I finally got my hands on the new iPhone 6s plus today. Since Belgium wasn’t in the first release wave, I had two options: wait until the next wave hits (next friday), or go to France and buy an iPhone via in-store reservations.

I’ve been checking Apple’s preorder page and iStockNow every morning at 6 AM —I’m not very patient when it comes to buying new toys (hello Lego WALL-E on my desk), so— hoping to see the iPhone 6s Plus in stock. And I finally managed to get a reservation today.

A two hour train ride, 15 minutes in the Apple Store and a three hour trainride later, my new iPhone sits next to my Mac, and it will probably remain there for the rest of the night.

Why? Because after you unwrap a new iPhone you have two options: start from scratch and say goodbye to your Health Data, or go through the restore-process and retain that data.

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If you check Apple’s support page they describe the process in these short steps:

Transfer your iCloud backup to your new device

  1. Turn on your new device. (..)
  2. Swipe left to right on the “Hello” screen. (..)
  3. Tap a Wi-Fi network to join.
  4. Tap Restore from iCloud Backup > Next.
  5. Enter your Apple ID and password.
  6. Choose a backup. (..)
  7. Stay connected and wait for the process to complete. (..)

It just works right? That is.. until you use it in real live in combination with an Apple Watch and don’t get your device on day one.

Transfer your iCloud backup to your new device (Extended Version)

  1. Within a week after Apple released iOS 9 and the new iPhone they already pushed two small bug fixes. Which means your old iPhone probably runs a newer iOS than your new iPhone will.
  2. Optionally: Update all apps on the old device to make sure they work on the new hardware.
  3. Verify that everything has uploaded and synced. Especially Photos and iCloud Drive documents.
  4. Unpair your Apple Watch and wait for the syncing process to finish. Takes about 10-15 minutes.
  5. Make an iCloud Backup, which now contains a recent backup for your Apple Watch. Hope nothing errors out, or goes wrong. Takes about 15 minutes.
  6. Unwrap your new iPhone. Enjoy that new Apple product smell. If you try restoring your backup now, it will fail because the backup you just made is made on a more recent iOS version.
  7. Configure your new iPhone as a new device.
  8. Upgrade to the latest iOS. (Takes, yet again 10-15 minutes)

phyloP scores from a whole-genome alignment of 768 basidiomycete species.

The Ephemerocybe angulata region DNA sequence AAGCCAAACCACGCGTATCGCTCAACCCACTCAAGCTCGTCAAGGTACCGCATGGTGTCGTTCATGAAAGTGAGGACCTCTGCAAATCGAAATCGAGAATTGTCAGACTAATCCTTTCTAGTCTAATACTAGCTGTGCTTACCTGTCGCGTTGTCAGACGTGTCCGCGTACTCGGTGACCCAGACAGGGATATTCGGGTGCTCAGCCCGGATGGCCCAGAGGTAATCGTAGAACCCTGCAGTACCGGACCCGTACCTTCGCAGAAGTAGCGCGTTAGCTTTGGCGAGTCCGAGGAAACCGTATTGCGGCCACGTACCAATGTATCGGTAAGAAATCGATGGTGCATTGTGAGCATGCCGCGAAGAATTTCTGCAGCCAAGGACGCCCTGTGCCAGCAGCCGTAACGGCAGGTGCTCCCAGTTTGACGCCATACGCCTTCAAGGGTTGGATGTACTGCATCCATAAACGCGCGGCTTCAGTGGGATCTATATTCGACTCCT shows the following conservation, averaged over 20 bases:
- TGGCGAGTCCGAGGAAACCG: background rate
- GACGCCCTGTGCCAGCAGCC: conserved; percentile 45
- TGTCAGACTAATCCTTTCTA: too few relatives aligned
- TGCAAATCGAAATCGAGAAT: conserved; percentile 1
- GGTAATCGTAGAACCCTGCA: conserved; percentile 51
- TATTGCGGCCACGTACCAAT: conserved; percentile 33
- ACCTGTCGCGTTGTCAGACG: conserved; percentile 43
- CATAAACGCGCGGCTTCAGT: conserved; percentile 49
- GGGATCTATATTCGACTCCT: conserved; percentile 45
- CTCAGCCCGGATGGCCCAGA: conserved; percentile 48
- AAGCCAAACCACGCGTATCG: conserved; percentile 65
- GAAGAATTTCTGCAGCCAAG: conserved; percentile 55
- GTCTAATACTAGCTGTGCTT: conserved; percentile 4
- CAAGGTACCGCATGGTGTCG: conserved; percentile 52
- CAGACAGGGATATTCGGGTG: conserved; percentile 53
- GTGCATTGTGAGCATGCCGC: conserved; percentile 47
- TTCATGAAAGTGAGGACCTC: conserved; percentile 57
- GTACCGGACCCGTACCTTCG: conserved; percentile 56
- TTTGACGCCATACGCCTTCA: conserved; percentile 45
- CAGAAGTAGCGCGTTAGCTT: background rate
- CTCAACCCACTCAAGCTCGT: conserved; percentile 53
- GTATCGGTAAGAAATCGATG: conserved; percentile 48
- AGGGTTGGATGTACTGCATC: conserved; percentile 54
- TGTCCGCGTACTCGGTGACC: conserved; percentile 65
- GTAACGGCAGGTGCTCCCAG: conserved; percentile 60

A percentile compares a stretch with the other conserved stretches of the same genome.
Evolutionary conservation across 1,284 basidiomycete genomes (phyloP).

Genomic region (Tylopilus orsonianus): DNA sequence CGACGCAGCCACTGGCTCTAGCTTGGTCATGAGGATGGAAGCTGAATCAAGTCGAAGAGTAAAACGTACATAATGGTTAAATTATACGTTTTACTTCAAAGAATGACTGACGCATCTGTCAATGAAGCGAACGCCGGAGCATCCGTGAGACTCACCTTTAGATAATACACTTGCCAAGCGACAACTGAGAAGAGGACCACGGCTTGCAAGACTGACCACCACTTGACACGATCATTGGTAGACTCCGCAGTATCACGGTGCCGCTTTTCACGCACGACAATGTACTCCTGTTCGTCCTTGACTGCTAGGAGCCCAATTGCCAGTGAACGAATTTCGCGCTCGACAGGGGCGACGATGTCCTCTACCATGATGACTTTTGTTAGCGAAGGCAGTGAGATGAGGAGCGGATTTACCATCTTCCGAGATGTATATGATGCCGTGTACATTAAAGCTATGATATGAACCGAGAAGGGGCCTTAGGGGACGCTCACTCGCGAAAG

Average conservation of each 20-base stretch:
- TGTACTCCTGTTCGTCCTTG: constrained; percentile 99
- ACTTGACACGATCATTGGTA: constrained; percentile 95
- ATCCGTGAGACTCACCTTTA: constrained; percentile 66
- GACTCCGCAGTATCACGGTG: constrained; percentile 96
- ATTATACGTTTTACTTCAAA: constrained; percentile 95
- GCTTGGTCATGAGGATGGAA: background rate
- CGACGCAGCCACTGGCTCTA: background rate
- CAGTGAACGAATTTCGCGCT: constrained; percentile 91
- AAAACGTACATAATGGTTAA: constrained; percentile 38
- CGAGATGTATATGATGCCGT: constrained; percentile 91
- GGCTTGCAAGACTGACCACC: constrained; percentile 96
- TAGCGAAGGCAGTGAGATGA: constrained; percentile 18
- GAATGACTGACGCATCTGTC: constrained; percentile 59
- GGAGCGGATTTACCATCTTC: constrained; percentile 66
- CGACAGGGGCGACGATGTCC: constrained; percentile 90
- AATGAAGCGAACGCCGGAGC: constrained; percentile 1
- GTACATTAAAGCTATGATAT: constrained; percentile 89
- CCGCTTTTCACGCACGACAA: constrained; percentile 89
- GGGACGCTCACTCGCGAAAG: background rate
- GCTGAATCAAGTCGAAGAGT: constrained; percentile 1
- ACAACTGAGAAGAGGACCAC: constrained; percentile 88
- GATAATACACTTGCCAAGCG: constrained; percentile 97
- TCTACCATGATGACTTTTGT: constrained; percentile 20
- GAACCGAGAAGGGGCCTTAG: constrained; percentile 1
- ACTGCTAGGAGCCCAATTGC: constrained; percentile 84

9. Wipe your new iPhone. (Feels so wrong).
  10. Finally you can follow Apple’s steps and restore your iCloud backup. Naturally, only confirming that your Apple ID belongs to you via two-factor authentication on another device.
  11. Wait until restore finishes. Takes ages.. unless your running a Caching Server on El Capitan with your iCloud backup locally seeded.
  12. Wait until apps are downloaded, Photos and iCloud are cached.
  13. Enter dozens of passwords and reauthenticate most services. Move from 1Password to Dropbox and back again and hope nothing goes wrong.
  14. Re-pair the Apple Watch again and select its latest backup.
  15. Wait until your Watch restore finishes, which takes… a long long time.
  16. Finally enjoy your new iPhone.
  17. Enter some more passwords in password prompts that didn’t occur upon first boot
  18. Repeat in a year, or earlier if you break your device.

Steps 8 and 9 should be part of the initial wizard. If the iPhone detects its not running the latest OS, just update it. It may frustrate some users, but it makes the process so much easier for less-technical-inclined people.

And the Apple Watch really needs either independent iCloud backups, or an easier way to re-pair it to your new iPhone. How about:

  1. You don’t need to unpair your Apple Watch
  2. After restoring your backup to your new iPhone, show an alert that asks you if you want to move your Watch to the new iPhone.
  3. If yes: show that awesome QR code thingie again and voila, re-paired.

But even though the process is frustrating at times, in the end the process does work, and takes way less time than manually redownloading all your apps and configuring all the little settings.